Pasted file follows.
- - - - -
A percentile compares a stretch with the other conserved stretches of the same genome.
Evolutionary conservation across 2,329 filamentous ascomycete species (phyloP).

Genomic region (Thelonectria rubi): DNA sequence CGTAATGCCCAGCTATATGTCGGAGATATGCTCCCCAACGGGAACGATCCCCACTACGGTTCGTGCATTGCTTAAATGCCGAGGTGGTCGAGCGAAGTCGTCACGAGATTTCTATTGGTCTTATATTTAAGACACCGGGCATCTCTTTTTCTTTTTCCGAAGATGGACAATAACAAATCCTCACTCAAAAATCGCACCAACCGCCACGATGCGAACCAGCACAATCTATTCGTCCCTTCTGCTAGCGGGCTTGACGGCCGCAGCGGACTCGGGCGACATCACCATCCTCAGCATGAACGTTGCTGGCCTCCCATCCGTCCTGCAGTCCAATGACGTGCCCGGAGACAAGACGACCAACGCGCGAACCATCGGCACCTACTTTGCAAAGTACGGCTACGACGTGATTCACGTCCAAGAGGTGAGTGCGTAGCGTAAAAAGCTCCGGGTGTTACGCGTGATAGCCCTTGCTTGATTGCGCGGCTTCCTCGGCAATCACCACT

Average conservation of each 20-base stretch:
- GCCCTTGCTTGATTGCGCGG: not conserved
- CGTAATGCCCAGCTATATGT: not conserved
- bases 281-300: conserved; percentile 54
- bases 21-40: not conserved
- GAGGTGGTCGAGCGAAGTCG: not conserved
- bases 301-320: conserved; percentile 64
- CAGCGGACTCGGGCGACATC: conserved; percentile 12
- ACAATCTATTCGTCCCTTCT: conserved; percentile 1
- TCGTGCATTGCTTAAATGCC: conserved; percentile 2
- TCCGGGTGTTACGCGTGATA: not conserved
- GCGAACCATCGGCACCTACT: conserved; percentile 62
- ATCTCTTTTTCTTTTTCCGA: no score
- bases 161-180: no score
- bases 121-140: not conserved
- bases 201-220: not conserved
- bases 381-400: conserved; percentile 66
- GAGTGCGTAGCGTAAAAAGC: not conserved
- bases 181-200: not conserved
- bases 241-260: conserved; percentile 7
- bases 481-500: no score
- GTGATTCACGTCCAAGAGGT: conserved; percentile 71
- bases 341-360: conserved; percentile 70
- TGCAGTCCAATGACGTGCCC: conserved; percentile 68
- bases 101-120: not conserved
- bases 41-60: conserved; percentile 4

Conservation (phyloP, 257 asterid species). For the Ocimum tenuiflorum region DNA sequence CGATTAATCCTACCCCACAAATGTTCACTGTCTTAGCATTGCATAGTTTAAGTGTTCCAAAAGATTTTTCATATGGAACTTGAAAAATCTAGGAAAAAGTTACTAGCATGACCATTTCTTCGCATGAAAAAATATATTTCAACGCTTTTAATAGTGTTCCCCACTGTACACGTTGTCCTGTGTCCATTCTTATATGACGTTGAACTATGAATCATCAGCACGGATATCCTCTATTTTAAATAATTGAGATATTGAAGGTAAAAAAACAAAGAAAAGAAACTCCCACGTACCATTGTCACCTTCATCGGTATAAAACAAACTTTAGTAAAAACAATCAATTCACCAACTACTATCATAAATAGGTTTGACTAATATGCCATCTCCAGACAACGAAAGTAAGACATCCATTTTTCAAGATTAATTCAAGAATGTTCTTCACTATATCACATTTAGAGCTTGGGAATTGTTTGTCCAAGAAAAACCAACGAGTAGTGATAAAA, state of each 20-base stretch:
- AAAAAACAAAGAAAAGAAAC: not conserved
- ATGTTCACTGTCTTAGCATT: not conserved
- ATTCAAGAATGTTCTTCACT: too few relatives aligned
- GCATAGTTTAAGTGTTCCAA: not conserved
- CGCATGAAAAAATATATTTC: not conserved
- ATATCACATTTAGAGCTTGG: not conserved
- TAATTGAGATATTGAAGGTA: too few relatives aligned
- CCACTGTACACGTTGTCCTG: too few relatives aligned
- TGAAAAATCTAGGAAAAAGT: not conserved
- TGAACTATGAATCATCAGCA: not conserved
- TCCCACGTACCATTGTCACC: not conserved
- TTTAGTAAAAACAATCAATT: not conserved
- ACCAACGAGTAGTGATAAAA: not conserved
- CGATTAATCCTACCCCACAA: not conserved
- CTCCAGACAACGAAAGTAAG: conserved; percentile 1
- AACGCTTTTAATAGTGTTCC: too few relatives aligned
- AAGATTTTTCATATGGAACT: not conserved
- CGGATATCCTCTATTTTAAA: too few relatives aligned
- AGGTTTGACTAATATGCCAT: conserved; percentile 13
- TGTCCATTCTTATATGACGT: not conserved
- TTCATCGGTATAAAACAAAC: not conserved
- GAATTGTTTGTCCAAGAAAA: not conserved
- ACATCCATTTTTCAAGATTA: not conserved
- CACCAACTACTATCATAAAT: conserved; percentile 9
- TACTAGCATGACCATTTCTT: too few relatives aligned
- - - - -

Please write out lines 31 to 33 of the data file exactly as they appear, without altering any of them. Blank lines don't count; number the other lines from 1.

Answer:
- AAAAAACAAAGAAAAGAAAC: not conserved
- ATGTTCACTGTCTTAGCATT: not conserved
- ATTCAAGAATGTTCTTCACT: too few relatives aligned